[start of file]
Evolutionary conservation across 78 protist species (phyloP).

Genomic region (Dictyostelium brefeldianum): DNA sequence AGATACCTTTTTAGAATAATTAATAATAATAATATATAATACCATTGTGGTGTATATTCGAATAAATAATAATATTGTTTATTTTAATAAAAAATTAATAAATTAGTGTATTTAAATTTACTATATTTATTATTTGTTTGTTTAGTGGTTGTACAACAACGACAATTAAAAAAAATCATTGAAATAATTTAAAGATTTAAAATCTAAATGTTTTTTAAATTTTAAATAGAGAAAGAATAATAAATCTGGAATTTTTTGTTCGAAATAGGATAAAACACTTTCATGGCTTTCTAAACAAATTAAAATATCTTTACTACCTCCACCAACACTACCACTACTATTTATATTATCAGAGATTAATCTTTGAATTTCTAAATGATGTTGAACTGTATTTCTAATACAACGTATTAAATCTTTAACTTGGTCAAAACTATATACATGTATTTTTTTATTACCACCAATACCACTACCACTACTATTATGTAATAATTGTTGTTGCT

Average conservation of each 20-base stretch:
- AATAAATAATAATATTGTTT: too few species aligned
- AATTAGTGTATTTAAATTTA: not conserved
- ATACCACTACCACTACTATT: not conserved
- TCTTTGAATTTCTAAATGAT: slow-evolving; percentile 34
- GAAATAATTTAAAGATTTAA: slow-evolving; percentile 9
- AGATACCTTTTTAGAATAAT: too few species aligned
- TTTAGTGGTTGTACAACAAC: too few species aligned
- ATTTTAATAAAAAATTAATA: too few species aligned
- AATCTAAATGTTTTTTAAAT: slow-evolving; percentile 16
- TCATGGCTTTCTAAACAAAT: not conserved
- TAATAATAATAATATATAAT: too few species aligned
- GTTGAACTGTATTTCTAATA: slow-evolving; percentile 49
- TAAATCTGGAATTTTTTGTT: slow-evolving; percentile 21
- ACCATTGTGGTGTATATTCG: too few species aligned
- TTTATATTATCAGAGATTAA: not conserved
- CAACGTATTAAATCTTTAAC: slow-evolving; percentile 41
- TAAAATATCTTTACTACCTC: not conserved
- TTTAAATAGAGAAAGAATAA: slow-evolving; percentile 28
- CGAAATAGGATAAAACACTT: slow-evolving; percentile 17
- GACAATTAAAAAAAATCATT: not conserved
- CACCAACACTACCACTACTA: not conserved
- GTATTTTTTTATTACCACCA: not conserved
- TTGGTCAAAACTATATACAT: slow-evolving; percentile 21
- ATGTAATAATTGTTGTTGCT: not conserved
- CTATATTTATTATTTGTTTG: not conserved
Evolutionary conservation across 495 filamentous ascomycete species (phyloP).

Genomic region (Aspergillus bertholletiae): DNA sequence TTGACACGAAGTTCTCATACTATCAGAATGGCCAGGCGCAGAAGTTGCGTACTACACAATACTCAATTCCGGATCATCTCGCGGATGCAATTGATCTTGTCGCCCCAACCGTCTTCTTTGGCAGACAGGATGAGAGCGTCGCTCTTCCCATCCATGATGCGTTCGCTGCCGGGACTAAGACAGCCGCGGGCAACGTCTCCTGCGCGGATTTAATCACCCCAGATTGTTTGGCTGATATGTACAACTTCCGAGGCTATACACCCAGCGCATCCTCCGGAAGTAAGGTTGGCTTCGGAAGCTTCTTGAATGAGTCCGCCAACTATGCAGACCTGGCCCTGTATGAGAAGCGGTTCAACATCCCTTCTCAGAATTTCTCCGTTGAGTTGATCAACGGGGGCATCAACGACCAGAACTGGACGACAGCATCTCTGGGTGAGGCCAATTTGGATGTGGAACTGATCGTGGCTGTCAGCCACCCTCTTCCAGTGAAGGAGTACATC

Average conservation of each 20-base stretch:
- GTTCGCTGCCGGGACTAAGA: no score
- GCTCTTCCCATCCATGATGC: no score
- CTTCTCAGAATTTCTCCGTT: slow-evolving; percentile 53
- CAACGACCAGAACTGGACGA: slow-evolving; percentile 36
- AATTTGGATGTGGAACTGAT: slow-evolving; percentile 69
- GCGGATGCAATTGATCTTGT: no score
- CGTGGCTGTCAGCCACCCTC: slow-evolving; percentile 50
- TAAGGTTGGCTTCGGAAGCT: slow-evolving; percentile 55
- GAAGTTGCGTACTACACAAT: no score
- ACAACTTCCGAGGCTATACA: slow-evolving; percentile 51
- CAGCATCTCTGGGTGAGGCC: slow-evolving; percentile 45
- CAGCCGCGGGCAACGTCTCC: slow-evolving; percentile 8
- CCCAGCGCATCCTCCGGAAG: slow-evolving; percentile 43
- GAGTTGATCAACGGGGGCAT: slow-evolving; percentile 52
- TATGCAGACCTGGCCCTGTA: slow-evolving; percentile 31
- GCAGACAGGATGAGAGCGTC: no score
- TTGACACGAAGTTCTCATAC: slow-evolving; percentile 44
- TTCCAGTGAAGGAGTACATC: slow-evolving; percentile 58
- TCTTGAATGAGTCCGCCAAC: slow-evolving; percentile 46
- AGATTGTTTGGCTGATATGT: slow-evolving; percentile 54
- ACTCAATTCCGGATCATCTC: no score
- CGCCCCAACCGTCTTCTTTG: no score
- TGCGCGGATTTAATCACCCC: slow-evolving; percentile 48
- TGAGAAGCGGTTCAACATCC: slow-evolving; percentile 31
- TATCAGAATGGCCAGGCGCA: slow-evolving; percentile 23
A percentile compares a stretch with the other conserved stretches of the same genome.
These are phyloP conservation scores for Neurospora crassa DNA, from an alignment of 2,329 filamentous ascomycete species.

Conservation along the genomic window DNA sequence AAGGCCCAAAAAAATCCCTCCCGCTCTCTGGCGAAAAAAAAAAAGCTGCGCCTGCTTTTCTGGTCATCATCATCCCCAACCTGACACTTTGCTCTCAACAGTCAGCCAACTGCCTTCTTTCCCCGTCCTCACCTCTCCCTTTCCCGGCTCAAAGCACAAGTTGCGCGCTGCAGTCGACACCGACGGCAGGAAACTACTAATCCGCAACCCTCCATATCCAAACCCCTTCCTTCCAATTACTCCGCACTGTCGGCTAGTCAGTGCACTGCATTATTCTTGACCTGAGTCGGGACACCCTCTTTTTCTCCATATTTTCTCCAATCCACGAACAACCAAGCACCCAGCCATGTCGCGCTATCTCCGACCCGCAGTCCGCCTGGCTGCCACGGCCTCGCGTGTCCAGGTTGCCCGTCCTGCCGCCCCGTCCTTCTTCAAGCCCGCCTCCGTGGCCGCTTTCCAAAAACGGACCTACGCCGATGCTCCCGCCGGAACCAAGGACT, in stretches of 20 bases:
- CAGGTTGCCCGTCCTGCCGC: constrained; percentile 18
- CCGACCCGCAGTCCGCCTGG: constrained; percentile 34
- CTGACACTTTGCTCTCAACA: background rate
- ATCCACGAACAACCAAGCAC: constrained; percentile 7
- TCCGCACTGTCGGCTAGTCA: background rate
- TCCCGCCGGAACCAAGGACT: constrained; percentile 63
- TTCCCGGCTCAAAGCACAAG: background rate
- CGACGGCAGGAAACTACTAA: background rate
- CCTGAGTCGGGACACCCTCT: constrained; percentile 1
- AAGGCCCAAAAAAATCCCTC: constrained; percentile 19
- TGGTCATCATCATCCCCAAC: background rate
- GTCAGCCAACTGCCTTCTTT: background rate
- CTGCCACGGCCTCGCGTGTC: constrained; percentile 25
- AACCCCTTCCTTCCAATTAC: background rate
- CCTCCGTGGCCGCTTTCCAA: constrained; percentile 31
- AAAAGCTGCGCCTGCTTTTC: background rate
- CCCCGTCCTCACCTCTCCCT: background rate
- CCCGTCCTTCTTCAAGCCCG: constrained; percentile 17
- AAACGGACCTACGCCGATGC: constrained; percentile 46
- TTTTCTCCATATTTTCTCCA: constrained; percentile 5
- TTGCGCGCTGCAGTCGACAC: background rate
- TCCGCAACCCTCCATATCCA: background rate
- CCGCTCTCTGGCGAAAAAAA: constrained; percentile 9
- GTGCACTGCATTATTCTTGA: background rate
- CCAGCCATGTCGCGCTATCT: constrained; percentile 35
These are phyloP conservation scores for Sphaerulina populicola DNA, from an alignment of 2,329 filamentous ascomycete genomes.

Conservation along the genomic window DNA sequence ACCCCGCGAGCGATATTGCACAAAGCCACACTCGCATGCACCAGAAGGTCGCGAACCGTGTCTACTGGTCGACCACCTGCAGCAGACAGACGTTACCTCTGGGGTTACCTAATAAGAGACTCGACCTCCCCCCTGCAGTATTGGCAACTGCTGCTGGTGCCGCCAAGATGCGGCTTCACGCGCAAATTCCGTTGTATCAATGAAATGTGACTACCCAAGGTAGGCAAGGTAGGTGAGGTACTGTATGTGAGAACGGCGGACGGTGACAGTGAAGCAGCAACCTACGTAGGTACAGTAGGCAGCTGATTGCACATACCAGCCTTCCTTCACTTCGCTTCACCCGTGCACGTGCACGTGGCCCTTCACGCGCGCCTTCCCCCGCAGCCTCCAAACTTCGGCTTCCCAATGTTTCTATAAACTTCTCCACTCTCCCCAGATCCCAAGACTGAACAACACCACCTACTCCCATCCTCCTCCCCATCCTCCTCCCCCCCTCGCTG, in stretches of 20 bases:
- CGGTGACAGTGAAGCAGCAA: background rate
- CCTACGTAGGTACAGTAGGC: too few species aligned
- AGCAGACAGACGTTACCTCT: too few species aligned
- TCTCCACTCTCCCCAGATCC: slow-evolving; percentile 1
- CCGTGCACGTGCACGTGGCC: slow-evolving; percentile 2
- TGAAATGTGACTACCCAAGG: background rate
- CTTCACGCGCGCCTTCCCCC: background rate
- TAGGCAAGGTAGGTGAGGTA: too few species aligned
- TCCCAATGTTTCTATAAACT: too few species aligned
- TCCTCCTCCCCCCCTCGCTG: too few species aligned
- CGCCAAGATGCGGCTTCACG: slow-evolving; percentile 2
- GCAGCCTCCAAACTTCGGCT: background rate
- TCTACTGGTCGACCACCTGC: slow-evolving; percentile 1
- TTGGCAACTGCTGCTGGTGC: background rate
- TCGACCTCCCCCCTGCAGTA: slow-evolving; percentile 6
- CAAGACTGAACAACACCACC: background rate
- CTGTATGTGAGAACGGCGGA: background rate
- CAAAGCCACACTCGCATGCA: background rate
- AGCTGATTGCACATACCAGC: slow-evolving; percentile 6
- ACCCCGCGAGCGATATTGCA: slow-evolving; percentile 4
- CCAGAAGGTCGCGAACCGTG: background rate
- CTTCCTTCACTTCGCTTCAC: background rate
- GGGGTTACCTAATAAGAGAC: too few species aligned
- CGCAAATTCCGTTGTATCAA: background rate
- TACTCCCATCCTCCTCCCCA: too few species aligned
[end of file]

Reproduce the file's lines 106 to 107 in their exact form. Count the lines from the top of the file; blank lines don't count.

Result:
- ACCCCGCGAGCGATATTGCA: slow-evolving; percentile 4
- CCAGAAGGTCGCGAACCGTG: background rate